Signs of True Hunger:

  • Enhanced taste sensation
  • Increased salivation
  • Gnawing throat sensation

Unlike many health and nutrition experts who claim eating small meals and snacks throughout the day is the best way to achieve and maintain a healthy body weight, Dr. Fuhrman believes in eating only when truly hungry. To maximize health, our body should not constantly be digesting food. Rather, once digestion is complete, our body can focus on detoxification and cellular repair.

Achieving True Hunger

In addition to eating a micronutrient-dense diet for at least 8 weeks, true hunger can also be achieved with the following considerations:

  • Do not eat when not hungry.
  • No snacking, unless you know you are experiencing true hunger.
  • Don’t overeat. Do not eat until you feel "full" or rather, stuffed.
  • Do not eat a large dinner. Lunch should be largest meal of the day.
  • Don’t eat anything after dinner.
  • Discontinue addicting foods and substances, including refined sugar, white, refined grains, refined oil (even "healthy" refined oils like olive oil and coconut oil), caffeine, salt, alcohol, sweets, dairy, processed foods, soda, smoking, recreational drugs, and prescription drugs (if determined safe to do so by your physician).

The Break-Up

When beginning the process of detoxification and kicking toxic hunger to the curb, it’s important to remind yourself that you’re not going to feel great at first. Just like a bad break-up after a long, toxic relationship, it takes some time to repair the damage caused by the longstanding exposure to the garbage you’ve been putting up with! As your body works diligently to repair itself, you may experience symptoms such as a low-grade fever, emotional instability, fatigue, and headaches.

It really does sound like a bad break-up, but don’t despair. Once you kiss toxic hunger goodbye, you will be in control of your cravings, your food choices, your weight, and, most importantly, your health.

Reference:

Fuhrman, J. (2003). Eat to Live: The amazing nutrient-rich program for fast and sustained weight loss. New York, NY: Hachette Book Group, Inc.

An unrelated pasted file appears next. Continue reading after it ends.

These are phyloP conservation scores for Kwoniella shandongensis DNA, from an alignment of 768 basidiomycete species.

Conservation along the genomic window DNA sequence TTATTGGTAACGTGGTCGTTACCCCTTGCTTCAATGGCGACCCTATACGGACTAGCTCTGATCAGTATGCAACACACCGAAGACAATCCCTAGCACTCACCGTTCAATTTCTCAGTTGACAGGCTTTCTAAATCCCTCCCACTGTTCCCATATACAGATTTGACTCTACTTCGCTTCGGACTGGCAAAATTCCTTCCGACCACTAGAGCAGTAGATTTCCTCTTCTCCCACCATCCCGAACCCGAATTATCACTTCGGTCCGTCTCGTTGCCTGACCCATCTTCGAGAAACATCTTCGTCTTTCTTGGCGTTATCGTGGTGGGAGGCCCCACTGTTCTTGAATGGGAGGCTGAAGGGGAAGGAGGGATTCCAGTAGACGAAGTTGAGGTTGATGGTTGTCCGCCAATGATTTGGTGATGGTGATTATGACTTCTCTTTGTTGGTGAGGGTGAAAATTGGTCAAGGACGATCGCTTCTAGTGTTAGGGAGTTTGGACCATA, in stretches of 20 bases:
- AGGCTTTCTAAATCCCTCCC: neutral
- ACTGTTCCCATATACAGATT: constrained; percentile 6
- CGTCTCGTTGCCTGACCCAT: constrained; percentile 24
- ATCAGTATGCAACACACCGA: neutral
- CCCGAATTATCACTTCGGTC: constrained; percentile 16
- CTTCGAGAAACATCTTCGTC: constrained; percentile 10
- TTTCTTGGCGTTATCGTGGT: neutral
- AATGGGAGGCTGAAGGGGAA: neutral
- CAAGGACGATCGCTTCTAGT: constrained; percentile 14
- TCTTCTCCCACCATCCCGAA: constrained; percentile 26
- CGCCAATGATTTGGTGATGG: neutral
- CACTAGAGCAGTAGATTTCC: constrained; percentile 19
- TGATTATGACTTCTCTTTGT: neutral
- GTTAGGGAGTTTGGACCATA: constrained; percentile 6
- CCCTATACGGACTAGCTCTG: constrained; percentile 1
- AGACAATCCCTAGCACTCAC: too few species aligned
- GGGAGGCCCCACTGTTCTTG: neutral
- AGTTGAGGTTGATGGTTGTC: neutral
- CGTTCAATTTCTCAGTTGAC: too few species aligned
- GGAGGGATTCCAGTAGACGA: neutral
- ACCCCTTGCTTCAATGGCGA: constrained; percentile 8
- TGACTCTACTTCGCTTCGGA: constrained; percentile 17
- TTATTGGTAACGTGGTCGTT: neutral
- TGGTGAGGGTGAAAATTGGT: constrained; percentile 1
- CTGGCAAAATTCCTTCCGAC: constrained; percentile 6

More from Christina Pasternak Others Are Reading

5 Comments

  • Thanks for putting together something more in-depth for me on this. I know that what I eat is mostly terrible for me, but this clears up why I want it so badly. I don't even know what a life without toxic hunger would be like. I guess I should try to find out.

  • While sound science is not available to support the theory that our body craves the nutrients it is missing, it does seem to explain cravings felt. Particularly with pica, where people crave non-food such as clay... or even with pregnancy where our bodies need nearly double the iron - many vegetarian moms end up craving meat, perhaps in response to the need for more iron? Again, the science is not available to support this, but in my case, meat was one of the very few foods I was able to keep down while I was pregnant and I was far from a meat eater prior to becoming pregnant... Certainly an interesting theory.

    As for " true hunger is felt in the throat, neck, and mouth".... how would Dr. Furhman explain a rumbly grumbly tummy? I eat a very nutrient rich diet, and my tummy is grumbling even now ;)

  • Junk food, cannot be good!

  • In your Trilogy of, "Cravings, Food Addiction, and Weight Gain", let me confess: the end result is the same when you substitute "food addiction" with "beer". Just sayin'.

  • Eating right takes a lot of practice. Everything is processed these days.

Comment on the Smart Living Network


Site Feedback